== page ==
The processes involved in quality management are about preparing how to evaluate quality throughout, executing this ongoing evaluation, and controlling the quality. If the project manager notices a drop in deliverable quality, they’ll take the appropriate measures to bring it back up to par, ensuring customer expectations are met.

6. Human Resource Management

The main function of human resource management is team management. The processes here are about building and encouraging a team that will work well together. Team building and individual skill growth are both responsibilities of the project manager. Knowing your team members and knowing what they are capable of as individuals and as a team are crucial for effective human resource management according to the PMBOK Guide. 

7. Communications Management

Project managers are the main communicators about the project. This skill area prepares them to know how much to communicate, when to communicate, and to whom. 

8. Risk Management

Risk management is both about identifying risks before they happen, as well as assessing risks as they appear during the problem. Planning and implementing risk management and response protocols will help project managers and their teams deal with challenges throughout the project. It’s necessary since it’s virtually impossible to prevent every single potential hitch.

9. Procurement Management

Not all projects will require the processes in this knowledge area, but many will. These processes prepare a project manager to plan purchases and external contractors, including legal paperwork, contract administration, monitoring and control. 

10. Stakeholder Management

At the end of the day, your project is going to be analyzed, monitored, and ultimately received by its stakeholders. Good stakeholder management involves identifying who these stakeholders are, what their priorities and expectations are, and how to maintain their engagement. 

Why does the PMBOK Guide have you initiate a project by identifying stakeholders? Because each of these folks will have their own priorities and objectives. As client-facing and stakeholder-facing, the project manager needs to know what everyone wants in order to keep them informed and on board throughout the project.

A Practical Guide to the PMBOK Process Groups

The PMBOK process groups can also be considered the 5 phases of project management lifecycle

Many of the 49 processes detailed in the PMBOK guide will need to be presented to stakeholders throughout the project. Since processes are standardized across the whole PMBOK guide, you can find presentation PowerPoint templates created specifically for many of them.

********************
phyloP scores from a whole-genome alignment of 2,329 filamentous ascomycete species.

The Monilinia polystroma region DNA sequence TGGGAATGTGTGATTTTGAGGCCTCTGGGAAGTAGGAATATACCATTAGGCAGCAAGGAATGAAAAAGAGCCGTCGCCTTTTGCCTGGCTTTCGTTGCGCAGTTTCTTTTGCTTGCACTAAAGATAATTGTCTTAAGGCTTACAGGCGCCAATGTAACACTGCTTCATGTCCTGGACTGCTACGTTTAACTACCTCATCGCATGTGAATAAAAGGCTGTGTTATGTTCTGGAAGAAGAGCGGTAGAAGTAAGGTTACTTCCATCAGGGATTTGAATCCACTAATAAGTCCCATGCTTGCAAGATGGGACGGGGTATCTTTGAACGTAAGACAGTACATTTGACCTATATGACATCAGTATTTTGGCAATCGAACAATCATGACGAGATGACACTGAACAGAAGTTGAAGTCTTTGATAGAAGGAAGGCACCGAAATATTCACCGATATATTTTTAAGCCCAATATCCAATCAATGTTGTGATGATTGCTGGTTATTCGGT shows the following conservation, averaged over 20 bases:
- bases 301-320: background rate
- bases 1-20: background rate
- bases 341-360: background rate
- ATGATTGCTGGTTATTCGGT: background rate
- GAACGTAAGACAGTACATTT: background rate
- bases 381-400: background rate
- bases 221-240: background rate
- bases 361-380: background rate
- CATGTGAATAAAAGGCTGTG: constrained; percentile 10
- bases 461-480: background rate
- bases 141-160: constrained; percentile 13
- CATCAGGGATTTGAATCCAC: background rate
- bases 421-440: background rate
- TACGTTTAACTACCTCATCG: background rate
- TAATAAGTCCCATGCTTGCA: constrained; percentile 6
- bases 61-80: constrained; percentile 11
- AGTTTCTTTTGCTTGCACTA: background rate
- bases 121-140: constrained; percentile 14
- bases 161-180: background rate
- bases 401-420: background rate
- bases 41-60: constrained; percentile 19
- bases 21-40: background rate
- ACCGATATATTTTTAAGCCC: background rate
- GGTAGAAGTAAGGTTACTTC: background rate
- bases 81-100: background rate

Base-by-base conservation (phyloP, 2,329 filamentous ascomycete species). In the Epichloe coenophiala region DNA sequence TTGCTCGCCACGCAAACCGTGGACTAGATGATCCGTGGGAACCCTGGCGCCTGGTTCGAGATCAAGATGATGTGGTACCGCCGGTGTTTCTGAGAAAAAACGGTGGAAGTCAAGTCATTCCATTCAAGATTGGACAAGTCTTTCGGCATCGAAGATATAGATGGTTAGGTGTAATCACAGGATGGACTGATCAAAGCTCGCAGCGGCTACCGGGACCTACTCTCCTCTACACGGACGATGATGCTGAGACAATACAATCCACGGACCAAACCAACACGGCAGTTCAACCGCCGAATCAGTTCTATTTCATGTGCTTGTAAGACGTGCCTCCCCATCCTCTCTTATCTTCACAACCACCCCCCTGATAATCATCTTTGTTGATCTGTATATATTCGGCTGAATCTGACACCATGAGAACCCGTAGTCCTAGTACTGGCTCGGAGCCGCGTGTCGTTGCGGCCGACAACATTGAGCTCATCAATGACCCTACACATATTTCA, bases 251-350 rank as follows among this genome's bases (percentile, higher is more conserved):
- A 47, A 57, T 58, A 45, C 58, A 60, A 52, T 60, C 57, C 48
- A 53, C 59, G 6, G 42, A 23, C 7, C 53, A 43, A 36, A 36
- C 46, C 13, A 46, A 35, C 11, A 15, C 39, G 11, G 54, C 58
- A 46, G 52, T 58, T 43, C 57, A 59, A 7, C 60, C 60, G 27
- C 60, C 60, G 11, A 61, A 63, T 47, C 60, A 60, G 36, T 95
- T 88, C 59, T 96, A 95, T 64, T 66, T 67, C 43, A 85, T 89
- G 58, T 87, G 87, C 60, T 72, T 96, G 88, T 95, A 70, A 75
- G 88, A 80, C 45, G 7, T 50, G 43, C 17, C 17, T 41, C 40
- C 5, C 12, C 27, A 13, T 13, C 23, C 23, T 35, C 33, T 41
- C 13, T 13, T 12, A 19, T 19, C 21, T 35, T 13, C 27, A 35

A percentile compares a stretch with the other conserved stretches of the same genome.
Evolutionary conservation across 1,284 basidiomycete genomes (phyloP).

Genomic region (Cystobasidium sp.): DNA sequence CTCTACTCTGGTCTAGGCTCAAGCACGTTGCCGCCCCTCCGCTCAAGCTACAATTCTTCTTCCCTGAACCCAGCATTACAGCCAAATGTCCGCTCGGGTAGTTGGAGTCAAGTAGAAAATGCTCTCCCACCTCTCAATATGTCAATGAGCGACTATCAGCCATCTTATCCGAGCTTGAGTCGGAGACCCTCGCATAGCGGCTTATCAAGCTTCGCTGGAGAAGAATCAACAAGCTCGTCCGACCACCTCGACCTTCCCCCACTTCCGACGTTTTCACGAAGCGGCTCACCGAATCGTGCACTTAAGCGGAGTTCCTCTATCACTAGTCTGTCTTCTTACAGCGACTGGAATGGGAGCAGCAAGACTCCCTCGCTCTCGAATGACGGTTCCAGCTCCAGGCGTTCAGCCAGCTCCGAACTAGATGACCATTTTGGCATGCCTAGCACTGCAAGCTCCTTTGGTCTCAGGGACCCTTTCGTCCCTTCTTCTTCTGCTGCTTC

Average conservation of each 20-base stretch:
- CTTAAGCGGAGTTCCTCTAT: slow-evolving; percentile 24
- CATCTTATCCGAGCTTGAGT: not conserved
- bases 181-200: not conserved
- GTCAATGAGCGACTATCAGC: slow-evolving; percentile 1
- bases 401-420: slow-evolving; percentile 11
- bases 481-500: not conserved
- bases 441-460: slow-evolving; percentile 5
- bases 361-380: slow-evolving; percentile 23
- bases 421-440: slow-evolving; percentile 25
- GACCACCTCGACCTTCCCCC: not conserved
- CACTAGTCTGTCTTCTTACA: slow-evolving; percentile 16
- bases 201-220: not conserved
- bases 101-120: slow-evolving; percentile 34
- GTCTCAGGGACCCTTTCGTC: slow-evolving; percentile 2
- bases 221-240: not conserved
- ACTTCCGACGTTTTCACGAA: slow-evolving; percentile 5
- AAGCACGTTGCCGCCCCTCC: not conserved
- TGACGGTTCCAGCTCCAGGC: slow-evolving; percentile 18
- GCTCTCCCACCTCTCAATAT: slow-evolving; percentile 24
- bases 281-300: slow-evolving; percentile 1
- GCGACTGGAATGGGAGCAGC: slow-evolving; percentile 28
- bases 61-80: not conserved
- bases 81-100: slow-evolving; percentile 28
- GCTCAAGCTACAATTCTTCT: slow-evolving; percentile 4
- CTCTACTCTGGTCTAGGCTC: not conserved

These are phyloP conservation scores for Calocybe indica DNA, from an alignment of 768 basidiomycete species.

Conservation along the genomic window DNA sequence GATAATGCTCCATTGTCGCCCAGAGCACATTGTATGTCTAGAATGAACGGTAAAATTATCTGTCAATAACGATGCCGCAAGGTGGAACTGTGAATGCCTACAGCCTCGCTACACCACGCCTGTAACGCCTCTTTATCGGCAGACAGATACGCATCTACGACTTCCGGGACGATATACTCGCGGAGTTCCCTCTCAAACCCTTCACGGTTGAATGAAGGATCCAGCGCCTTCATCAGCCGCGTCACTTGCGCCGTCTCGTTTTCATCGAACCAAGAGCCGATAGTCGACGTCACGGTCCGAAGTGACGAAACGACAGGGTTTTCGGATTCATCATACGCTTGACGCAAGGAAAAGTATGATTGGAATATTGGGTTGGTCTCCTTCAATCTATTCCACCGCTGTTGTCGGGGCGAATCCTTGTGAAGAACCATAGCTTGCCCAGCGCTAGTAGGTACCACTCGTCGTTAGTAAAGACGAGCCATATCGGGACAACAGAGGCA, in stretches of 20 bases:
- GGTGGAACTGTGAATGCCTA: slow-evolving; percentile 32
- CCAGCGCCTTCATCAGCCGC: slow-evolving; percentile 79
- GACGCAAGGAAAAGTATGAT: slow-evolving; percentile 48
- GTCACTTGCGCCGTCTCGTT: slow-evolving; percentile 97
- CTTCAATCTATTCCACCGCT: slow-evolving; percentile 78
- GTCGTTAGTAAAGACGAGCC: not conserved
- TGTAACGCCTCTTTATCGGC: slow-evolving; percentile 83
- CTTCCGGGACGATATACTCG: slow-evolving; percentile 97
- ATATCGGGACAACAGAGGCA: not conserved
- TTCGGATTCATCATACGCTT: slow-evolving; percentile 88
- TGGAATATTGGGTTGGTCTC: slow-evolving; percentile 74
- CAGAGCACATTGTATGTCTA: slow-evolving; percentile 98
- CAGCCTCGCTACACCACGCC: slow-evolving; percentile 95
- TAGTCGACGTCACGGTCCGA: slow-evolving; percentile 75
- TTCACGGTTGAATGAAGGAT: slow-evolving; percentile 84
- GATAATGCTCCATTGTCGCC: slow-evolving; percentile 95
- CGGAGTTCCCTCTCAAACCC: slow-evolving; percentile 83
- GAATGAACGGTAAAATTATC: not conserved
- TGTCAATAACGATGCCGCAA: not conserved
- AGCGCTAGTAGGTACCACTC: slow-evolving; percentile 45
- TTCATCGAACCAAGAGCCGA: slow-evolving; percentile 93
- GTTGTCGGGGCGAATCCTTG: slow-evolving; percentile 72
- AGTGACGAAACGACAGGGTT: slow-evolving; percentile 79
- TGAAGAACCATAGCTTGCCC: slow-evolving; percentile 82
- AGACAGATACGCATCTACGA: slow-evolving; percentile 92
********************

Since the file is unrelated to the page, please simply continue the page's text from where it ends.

PMBOK slides make your stakeholder presentations easier to create, easier to understand, and more engaging. 

Use this multi-use template pack for a variety of PMBOK processes and meetings, including presenting project scope, escalations, team, and stakeholders. It can also help you create and present your issue tracker, action tracker, communication matrix, and meeting notes.

Work Breakdown Structure Project Management PMBok PPT Template
Source: Project Management Pack PowerPoint Template by

1. Initiating

According to the PMBOK Guide, you start by defining the project in a project charter.  The project charter is a summary of what needs to be done, who’s responsible, the timeline for each stage, and the resources allocated to the project. 

Use this presentation template to show the project charter to stakeholders. A clear, well-organized project charter PowerPoint presentation will make sure stakeholders understand the scope, timeline, and resources needed for your project.

PMBok Guide Project Charter PPT Template
Source: Project Charter PowerPoint Template by

A more detailed work breakdown structure can be created using the Work Breakdown Structure.

The initiating step is also where stakeholders are identified. This basically means identifying who is going to be directly and indirectly involved in the project, as well as who is going to be positively or negatively affected by the project. 

Also, the Stakeholders Analysis Slides, will help you organize your analysis of the different stakeholders and their priorities. Figuring out which stakeholder priorities to turn into objectives of the project is a challenging, yet crucial part of initiating a project.

2. Planning

Once the project charter is defined and stakeholders are identified, the project moves on to active planning. If a project is not planned well, one of two things will happen. It will fall apart midway or it will finish without generating satisfactory results. Project managers will go into more detail about the real project goals and expectations. Project scope, potential risks, milestones, budget, costs, procurement, and stakeholder management are also defined in the planning stage.